Consumer product manufacturers and consumers alike have a number of programs and labeling options to navigate when weighing the options for creating or purchasing safer products.
A significant level of achievement has been reached toward the goal of safer chemicals in the consumer products industry through the application of criteria-based hazard assessment principles and tools (e.g., the United Nation’s Globally Harmonized System of Classification and Labelling of Chemicals) and collections of chemical regulatory lists (e.g., UL’s List of Lists [LOLI]). While these principles and tools have delivered superior science and advanced the practice of “green chemistry,” there is an absence of an authoritative database or list of safer chemicals. Therefore, voluntary third-party certification programs and retailer initiatives have been developed over the last several decades, which aim to steer both companies and consumers towards intrinsically safer ingredients and products.
For many companies, the first major step on the path to safer products has been the use of third-party certifications or “ecolabels.” For example, GreenScreen® for Safer Chemicals is a non-profit certification standard developed by Clean Production Action that promotes the use of safer chemicals in products and manufacturing. Utilizing a list-based screening tool (i.e., GreenScreen List Translator™) and a comparative hazard-based approach, the GreenScreen® method evaluates a chemical against hazard criteria for 20 properties (e.g., neurotoxicity, flammability, bioaccumulation). The method ultimately aims to assign each chemical one of four benchmark scores (e.g., Benchmark 1 – Avoid – Chemical of High Concern) and acknowledges uncertainty due to gaps in data. The GreenScreen List Translator™ assigns a chemical a score based solely on predetermined authoritative and screening hazard lists developed by advisory and governmental agencies. Thus, the simpler List Translator™ approach may be most useful for screening and prioritizing large numbers of chemicals during product development.
Established in the early 1990s, the United States Environmental Protection Agency’s (US EPA’s) Safer Choice Program is another voluntary program designed to encourage the use of safer chemicals in products without sacrificing performance by fostering collaboration among chemical suppliers, consumer products companies, and the program’s Third Party Profilers. Safer Choice is a product-based labeling program that provides recognition to products that meet the program’s stringent ingredient and product-level criteria. Safer Choice reviews every ingredient in a product against functional class criteria, including both human health and environmental endpoints. These criteria recognize that chemicals within a certain functional class (e.g., solvents) often have certain toxicological and environmental properties. To date, over 2,000 products carry the Safer Choice label, and nearly 1,000 ingredients have been listed on US EPA’s publicly available Safer Chemical Ingredients List (SCIL).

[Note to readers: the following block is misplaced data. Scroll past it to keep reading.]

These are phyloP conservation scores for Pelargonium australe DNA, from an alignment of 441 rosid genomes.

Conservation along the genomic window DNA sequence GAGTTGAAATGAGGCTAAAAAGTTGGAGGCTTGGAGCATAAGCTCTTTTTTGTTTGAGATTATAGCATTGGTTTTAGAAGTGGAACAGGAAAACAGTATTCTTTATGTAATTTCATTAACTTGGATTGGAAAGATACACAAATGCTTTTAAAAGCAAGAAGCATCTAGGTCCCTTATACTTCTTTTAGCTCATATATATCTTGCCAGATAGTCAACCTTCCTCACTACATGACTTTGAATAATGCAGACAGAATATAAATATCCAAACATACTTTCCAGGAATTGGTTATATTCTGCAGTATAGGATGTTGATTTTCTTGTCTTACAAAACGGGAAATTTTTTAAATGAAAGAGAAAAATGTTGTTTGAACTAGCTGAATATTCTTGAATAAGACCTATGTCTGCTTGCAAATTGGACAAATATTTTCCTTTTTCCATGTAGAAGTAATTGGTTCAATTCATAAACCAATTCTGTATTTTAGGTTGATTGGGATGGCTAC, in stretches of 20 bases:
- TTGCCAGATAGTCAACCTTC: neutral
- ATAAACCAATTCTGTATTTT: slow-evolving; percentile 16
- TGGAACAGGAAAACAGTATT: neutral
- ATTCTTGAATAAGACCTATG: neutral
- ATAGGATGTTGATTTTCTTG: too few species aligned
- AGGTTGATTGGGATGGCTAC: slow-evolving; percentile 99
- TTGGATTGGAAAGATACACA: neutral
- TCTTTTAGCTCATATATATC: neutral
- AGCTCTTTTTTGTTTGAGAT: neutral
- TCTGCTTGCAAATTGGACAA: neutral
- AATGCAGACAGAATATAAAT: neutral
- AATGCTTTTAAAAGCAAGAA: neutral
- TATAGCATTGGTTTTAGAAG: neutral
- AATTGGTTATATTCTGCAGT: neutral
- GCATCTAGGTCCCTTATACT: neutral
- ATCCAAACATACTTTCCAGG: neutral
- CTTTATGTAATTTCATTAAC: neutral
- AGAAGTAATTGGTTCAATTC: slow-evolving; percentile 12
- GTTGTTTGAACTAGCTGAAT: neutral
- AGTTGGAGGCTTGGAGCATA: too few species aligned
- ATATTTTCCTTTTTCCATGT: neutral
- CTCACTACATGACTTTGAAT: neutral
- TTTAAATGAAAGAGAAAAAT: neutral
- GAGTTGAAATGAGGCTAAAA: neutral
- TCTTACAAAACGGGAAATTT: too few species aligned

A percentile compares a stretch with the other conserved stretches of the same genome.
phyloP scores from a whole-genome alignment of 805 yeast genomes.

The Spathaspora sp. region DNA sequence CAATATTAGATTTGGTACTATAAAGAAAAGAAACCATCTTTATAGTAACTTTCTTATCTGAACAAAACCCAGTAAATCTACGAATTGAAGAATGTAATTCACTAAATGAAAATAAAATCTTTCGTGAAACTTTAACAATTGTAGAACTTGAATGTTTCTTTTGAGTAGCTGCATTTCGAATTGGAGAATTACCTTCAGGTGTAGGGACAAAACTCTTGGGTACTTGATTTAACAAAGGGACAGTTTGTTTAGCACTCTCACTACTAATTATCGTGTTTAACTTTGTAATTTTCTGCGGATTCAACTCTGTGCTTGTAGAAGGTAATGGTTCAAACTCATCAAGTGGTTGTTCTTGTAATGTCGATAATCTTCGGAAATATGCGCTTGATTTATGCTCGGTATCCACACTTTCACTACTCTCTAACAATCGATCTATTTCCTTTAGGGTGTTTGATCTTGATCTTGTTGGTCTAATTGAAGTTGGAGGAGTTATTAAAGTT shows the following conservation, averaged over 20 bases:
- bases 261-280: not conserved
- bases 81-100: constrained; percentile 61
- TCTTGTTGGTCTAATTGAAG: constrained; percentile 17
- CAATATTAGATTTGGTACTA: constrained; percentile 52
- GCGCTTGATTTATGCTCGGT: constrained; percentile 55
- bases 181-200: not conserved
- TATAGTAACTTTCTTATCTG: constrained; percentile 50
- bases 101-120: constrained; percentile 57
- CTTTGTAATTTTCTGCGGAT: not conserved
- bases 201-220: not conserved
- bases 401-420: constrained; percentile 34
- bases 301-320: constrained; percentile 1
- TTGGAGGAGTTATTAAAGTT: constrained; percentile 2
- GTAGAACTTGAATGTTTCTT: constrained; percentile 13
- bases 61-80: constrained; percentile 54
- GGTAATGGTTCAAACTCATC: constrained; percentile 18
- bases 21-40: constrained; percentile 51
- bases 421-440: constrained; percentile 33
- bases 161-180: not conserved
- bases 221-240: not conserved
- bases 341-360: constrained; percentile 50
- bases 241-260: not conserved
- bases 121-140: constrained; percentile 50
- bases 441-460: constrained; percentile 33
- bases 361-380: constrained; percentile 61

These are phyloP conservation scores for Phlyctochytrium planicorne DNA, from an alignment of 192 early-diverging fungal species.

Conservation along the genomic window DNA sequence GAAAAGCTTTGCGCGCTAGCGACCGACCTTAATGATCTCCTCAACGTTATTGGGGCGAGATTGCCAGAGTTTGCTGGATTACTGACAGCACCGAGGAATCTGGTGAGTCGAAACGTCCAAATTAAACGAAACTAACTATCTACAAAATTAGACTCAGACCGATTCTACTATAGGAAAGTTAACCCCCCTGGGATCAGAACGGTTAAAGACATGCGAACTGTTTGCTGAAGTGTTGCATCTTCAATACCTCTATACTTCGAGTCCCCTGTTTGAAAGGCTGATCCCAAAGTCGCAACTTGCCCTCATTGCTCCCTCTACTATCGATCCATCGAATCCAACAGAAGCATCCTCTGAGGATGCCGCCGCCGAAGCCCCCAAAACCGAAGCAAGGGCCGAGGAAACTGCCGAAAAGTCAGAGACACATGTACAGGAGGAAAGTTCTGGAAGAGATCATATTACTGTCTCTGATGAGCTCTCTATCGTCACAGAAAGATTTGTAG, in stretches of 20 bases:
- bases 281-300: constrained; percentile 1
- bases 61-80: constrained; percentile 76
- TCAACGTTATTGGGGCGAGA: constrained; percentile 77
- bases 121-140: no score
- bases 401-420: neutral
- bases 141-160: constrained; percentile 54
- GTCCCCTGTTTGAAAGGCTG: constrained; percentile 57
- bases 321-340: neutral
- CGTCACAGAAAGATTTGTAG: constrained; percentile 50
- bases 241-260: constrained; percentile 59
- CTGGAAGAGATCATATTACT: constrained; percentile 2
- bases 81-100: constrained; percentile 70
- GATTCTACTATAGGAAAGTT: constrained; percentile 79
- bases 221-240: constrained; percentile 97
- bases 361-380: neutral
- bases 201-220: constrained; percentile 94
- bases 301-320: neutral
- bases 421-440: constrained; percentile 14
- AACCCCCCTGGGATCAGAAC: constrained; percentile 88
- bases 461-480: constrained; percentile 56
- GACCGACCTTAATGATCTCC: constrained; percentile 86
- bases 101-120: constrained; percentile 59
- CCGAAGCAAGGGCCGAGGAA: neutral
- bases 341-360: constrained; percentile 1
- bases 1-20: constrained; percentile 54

With an increasing number of retailer lists, it is imperative to understand the science and rationale behind these lists to allow for informed decision-making.”
With the public’s growing interest and demand for safer and sustainable products, leading global retailers have committed to eliminating or reducing hazardous chemicals along their supply chains. Many of these retailers have released lists of “unacceptable” or “banned” ingredients, which are often established based on existing regulatory or advisory agency lists. In some cases, however, there has been little transparency regarding the methods by which many of the “bad actor” chemical lists are generated. For example, one global retailer has reportedly banned 100+ commonly used ingredients from their beauty and body care products; however, very little is known about the process or “high standards” applied to derive this ingredient list. From a consumer perspective, a long list of banned or restricted ingredients may indicate increased scrutiny and product safety, but this type of list may also drive companies to reformulate with data-poor alternatives. Thus, with an increasing number of retailer lists, it is imperative to understand the science and rationale behind these lists to allow for informed decision-making.
Third-party certification programs and corporate sustainability initiatives have become an important resource for consumers and product stewardship professionals, providing comparative hazard-based scores, product certifications/labels, and lists of “bad actor” chemicals. While the specific approaches and criteria used by each program may be “fit-for-purpose” based on a program’s objectives and resources, all should be documented with enough detail and transparency to promote consistency and accountability.
UL LLC. 2020. LOLI Chemical Regulatory Database. Accessed at https://www.ul.com/resources/apps/loli-chemical-regulatory-database.
Clean Production Action. 2020. GreenScreen for Safer Chemicals Hazard Assessment. Accessed at https://www.greenscreenchemicals.org/.